Blech from the Spool wants to know what I've got against the Ericsson T39m. Bluntly: I don't know what Ericsson were playing at with this phone, because one of its only redeeming features is that unlike their T18s, it doesn't spontaneously turn itself off.
Sorry, that might have been a little too blunt and a little too caustic. The T39m does have a few things going for it: the fact that I got it last year as an upgrade for around thirty quid, it includes Bluetooth, GPRS, has a seven day charge ( wonderful on trips) is triband and works with iSync undeniably work in its favour.
Where it falls down--and by fall, I mean from a great height and at terminal velocity--is the user interface. It's laggy, and noticeably so. Scrolling through the call list to redial a number? Make sure you're not doing it too quickly, lest you mistakenly call the following entry. The call list is merely the most visible example of interface lag, probably because regardless of the phone I use, it's one of the my most used features. Scrolling through other menus is just as slow, I just don't do it as much.
Another example? Any form of text entry whatsoever. I'd have no problem entering text on my Nokia 8210, I wouldn't have to wait for letters to show up on the screen and--now this is important--the tactile feel of the keys was pretty much spot on, being relatively soft to the touch and not requiring much pressure. The T39m's keys feel much harder, and the T9 text entry is noticeably slower, to the extent that you're lucky if I reply to a text message if I receive it on the T39m.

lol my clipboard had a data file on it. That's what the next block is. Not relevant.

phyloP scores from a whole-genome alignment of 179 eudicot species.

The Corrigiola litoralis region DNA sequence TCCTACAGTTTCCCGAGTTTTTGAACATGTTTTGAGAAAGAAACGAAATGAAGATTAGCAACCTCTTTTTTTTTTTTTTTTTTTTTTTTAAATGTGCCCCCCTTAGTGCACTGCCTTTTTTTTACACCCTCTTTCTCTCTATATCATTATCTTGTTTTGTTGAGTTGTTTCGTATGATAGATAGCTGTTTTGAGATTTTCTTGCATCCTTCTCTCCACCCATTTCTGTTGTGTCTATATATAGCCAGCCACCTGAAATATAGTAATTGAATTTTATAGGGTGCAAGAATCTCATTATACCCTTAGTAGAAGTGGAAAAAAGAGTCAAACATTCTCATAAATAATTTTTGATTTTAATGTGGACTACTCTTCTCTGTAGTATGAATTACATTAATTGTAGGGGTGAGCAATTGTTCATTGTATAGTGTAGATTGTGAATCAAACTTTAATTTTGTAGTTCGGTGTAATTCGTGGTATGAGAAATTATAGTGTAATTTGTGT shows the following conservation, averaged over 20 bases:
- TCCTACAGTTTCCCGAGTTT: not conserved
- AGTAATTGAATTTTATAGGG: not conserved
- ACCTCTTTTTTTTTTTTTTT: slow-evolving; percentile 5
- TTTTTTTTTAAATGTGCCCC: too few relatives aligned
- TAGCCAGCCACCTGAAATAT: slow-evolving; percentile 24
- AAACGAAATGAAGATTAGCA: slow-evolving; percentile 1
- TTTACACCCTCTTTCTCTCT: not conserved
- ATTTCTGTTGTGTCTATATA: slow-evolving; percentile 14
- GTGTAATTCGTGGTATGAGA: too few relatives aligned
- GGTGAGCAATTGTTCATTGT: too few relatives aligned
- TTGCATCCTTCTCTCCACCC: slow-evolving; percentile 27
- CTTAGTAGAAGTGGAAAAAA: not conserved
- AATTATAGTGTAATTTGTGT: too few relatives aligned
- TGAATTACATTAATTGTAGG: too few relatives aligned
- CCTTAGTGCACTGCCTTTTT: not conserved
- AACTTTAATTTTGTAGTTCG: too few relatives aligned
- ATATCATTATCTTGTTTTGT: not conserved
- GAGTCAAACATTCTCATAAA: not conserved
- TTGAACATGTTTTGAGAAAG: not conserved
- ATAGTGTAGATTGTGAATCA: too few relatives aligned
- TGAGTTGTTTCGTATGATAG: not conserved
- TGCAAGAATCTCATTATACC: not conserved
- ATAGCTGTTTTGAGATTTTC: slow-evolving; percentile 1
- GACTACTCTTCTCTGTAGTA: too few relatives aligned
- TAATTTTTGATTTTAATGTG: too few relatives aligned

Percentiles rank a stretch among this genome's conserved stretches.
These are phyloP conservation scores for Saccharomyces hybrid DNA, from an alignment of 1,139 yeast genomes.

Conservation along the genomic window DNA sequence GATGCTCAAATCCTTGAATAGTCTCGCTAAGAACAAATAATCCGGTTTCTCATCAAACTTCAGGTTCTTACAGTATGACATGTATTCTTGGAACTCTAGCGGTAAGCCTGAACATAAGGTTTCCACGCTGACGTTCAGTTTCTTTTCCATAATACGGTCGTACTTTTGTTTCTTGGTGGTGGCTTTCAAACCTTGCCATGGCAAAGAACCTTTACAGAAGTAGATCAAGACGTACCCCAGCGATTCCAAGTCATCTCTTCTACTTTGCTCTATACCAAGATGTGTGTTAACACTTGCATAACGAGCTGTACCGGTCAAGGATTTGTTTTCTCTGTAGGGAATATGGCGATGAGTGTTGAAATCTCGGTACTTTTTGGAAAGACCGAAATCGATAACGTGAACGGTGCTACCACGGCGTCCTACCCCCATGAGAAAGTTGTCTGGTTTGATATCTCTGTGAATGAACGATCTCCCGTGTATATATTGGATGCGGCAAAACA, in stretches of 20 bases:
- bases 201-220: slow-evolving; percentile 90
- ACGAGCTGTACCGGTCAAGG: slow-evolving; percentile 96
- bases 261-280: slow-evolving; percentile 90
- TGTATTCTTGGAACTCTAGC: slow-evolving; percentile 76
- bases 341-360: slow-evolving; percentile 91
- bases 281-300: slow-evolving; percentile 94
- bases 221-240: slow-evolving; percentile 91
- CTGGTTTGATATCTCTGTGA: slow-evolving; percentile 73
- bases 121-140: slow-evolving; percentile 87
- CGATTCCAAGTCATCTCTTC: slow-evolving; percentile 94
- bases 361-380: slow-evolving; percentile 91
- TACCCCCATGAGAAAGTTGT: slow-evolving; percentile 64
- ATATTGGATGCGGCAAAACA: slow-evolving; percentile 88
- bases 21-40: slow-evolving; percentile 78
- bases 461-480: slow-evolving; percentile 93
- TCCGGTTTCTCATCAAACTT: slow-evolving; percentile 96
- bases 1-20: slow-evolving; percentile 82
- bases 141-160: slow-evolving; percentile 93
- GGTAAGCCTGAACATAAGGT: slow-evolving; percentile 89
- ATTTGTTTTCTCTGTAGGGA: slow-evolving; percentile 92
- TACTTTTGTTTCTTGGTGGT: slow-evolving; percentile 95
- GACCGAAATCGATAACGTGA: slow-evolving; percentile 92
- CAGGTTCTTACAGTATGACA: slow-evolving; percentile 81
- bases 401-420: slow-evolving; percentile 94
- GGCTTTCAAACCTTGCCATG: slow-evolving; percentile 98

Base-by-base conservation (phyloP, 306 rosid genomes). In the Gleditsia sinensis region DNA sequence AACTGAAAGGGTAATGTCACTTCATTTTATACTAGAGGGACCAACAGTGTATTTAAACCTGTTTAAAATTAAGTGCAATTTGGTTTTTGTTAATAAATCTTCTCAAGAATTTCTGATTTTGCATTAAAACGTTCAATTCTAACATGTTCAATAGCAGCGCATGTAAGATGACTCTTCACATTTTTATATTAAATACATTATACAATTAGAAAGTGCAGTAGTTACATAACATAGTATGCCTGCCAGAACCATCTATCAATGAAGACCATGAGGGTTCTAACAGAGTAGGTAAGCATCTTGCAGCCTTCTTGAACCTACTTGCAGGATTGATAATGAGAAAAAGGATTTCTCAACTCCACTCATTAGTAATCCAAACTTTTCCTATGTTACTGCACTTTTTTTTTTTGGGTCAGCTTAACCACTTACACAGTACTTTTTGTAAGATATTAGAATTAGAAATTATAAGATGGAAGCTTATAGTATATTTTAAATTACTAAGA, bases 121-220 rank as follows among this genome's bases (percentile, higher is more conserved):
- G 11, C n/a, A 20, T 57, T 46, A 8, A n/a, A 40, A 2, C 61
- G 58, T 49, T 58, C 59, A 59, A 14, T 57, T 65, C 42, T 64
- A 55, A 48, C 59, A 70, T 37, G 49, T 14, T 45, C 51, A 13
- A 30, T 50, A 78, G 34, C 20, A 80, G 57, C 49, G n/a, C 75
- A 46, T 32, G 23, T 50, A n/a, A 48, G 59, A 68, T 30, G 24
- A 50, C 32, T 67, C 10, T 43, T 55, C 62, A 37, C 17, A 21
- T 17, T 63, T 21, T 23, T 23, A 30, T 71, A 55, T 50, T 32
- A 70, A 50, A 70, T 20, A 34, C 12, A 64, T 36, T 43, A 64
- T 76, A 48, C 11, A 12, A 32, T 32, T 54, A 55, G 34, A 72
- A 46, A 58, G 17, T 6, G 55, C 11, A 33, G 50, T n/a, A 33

Do you see how bad that is? If I'm using the T39m, any of my friends who text messaged me could expect their chances of getting a reply cut to a tenth of what it had been on my previous phone. That's operator revenue out of the window. That's an extremely irate customer. That's also someone who has to explain to his friends why he's suddenly behaving all aloof and is no help when cheating (sorry, help) is required in a pub quiz.
This just goes to show that you can have a great package of hardware, but if you stick a useless user interface on it, you'll end up with a highly annoying product that fills your user with rage. Or, on the other hand you have, a Sony Vaio running Windows ME.
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